Amazon’s electric vans have started making deliveries for the tech giant. This comes months after its then-CEO Jeff Bezos announced the purchase of 100,000 custom-made EVs from an auto startup company, Rivian.
The design of these vans is focused on safety, driver comfort, and low emissions to help the company reach its climate pledge.
Amazon plans to use the vans to make deliveries in a few cities in the US, including Nashville, Tennessee, Dallas, S. Louis, Seattle, San Diego, Baltimore, Kansas City, Phoenix, and Chicago.
Features of the Amazon’s Electric Vans
Amazon’s main focus while designing these vans was sustainability. However, the tech company also considered other factors to ensure utmost safety and comfort.
Here are 3 key features of these new vans:
Safety Features: The vans have a large windshield to ensure clear driver visibility, they also come with the following:
- sensing sensor
- Highway and traffic assist technology
- Automatic emergency breaks
- collision warnings
- Emergency braking
Embedded technology: This will help to integrate delivery workflow with the van for example routing, driver support, and navigation
Driver Experience: The vans come with various features that focus on the drivers such as:
- Automatic door locks
- Powered bulkhead door (that automatically opens when the van gets to the delivery destination)
Amazon’s electric vehicles and the decarbonization milestone
Two years ago, Amazon made a commitment to become carbon-neutral by 2040. The company also helped to found The Climate Pledge and became its first signatory.
Amazon is focused on sustainability and is ready to partner with other companies that share their goal. One of those companies is Rivian Automotive Inc. which Amazon now owns 20% of its shares. Amazon has also made orders with other automakers to ensure that it has a sufficient supply even before the vans are manufactured. Other partners in the auto industry include Mahindra an Indian automaker.
To fight the effects of climate change, the eCommerce giant notes that it requires to keep innovating and actioning.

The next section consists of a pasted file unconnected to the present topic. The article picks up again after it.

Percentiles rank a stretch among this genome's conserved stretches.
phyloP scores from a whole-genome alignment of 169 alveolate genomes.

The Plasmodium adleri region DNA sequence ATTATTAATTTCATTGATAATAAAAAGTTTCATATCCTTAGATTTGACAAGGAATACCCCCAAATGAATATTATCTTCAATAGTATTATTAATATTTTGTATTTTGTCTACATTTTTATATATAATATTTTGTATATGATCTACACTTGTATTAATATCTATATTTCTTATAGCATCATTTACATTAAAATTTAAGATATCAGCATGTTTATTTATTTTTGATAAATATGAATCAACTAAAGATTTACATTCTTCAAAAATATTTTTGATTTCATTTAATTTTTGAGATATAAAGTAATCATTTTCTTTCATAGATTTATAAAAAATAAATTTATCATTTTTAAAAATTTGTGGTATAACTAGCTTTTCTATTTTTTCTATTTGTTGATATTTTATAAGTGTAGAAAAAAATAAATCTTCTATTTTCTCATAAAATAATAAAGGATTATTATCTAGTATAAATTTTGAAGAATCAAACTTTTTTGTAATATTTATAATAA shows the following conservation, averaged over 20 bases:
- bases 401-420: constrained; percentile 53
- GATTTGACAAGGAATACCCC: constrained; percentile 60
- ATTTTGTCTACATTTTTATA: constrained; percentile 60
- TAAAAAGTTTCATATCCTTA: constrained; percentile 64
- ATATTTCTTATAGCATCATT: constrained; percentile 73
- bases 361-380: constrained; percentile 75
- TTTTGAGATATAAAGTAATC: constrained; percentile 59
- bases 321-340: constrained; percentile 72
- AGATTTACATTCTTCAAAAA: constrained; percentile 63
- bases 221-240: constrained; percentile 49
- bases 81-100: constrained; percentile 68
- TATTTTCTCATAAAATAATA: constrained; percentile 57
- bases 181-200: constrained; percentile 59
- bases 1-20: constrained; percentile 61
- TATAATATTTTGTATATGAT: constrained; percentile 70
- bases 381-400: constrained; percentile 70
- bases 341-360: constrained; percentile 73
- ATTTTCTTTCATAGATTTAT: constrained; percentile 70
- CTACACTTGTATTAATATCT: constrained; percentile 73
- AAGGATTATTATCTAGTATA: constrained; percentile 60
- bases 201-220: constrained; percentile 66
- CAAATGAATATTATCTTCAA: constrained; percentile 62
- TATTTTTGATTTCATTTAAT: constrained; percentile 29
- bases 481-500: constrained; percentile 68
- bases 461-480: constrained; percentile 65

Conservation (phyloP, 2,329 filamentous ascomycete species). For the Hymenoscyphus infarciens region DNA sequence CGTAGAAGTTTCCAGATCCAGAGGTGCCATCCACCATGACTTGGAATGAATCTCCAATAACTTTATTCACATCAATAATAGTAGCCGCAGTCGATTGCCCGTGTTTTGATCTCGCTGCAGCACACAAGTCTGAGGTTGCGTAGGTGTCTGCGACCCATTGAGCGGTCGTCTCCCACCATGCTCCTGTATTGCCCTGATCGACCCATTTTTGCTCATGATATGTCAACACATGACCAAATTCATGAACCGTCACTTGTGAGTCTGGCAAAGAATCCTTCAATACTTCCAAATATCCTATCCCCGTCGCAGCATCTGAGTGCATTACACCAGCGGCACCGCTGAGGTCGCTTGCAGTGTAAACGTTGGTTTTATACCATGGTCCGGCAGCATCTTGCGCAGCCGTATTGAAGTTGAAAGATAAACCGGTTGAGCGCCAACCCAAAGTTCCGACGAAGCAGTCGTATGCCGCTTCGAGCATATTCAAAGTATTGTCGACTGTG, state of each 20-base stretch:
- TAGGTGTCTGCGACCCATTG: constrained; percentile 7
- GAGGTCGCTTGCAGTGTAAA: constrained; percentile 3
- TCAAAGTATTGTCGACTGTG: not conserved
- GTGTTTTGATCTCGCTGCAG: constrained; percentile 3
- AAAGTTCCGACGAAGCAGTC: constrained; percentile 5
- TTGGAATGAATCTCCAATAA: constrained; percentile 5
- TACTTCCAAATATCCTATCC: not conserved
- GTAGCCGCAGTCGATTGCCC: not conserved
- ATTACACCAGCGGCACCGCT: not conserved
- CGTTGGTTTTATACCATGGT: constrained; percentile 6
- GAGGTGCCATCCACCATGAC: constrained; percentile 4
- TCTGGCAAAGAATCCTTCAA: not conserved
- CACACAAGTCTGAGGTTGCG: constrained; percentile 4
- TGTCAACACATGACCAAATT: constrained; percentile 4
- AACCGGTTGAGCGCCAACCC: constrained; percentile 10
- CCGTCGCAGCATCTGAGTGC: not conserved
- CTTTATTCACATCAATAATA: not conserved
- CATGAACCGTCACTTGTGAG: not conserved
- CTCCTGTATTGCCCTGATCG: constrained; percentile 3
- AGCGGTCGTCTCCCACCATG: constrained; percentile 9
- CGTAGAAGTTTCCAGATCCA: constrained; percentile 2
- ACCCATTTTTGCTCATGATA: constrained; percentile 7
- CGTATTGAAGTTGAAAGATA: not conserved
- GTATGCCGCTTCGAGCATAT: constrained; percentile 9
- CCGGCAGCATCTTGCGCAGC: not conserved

Andy Jassy, the Amazon CEO said, “Fighting the effects of climate change requires constant innovation and action, and Amazon is partnering with companies who share our passion for inventing new ways to minimize our impact on the environment,”
Amazon has been fulfilling most of its in-house deliveries but also contacts delivery companies that use vans that consume fossil fuels and its emissions have continued to rise over time. The switch to EVs will help the tech giant significantly reduce its carbon impact.
Amazon plans to become the biggest delivery company globally overtaking FedEx and UPS by the end of the year.
With six times as many deliveries as it did back in 2017, and a projected increase this year, Amazon now has an insatiable appetite for EVs. But the auto industry is barely producing any commercial ones. While the company has logistic operation is growing extensively, it has made a commitment to ensure that its deliveries are carbon-neutral by the year 2030.
“The scale and speed at which we’re trying to do this require a lot of invention, testing and learning, and a completely new playbook,” said Ross Rachelwho oversees Amazon’s global fleet.
Last year in November, the EVs were put to test and delivered over 430,000 packages accumulating more than 90,000 miles. The drivers using the vans reported that their batteries drained too quickly and affected their range. The batteries also took one hour to recharge.
Amazon executive has confirmed that the vans will have a range of 150 miles which will be enough to handle many deliveries. The eCommerce giant has also erected thousands of charging stations at its US delivery ports in addition to those it previously had.
The Ev maker had also anticipate delayed in delivery of the ordered vans caused by the seat supplier which resulted in a lawsuit.
This year, the California-based automotive company has faced some challenges with its assembly line as well as supply-chain constraints limiting its ability to meet its production goal by half. This has also meant a reduction in its capacity to supply Amazon’s EV orders.
Support and Future plans for Amazon’s electric vans
Amazon plans to roll out thousands of EVs from Rivian in more than a hundred cities this year. Its long-term goal is to hit the hundred thousand mark by 2030.
The eCommerce giant is determined to create a more sustainable delivery fleet supporting Rivian through its Climate Pledge Fund. The company has also diversified by tapping into other auto companies like Stellantis and Daimler’s Mercedes-Benz for package deliveries.
The tech giant made a deal with Stellantis in January this year to add more vans to its fleet. It became the first commercial customer for the automaker. These vans will roll out in 2023.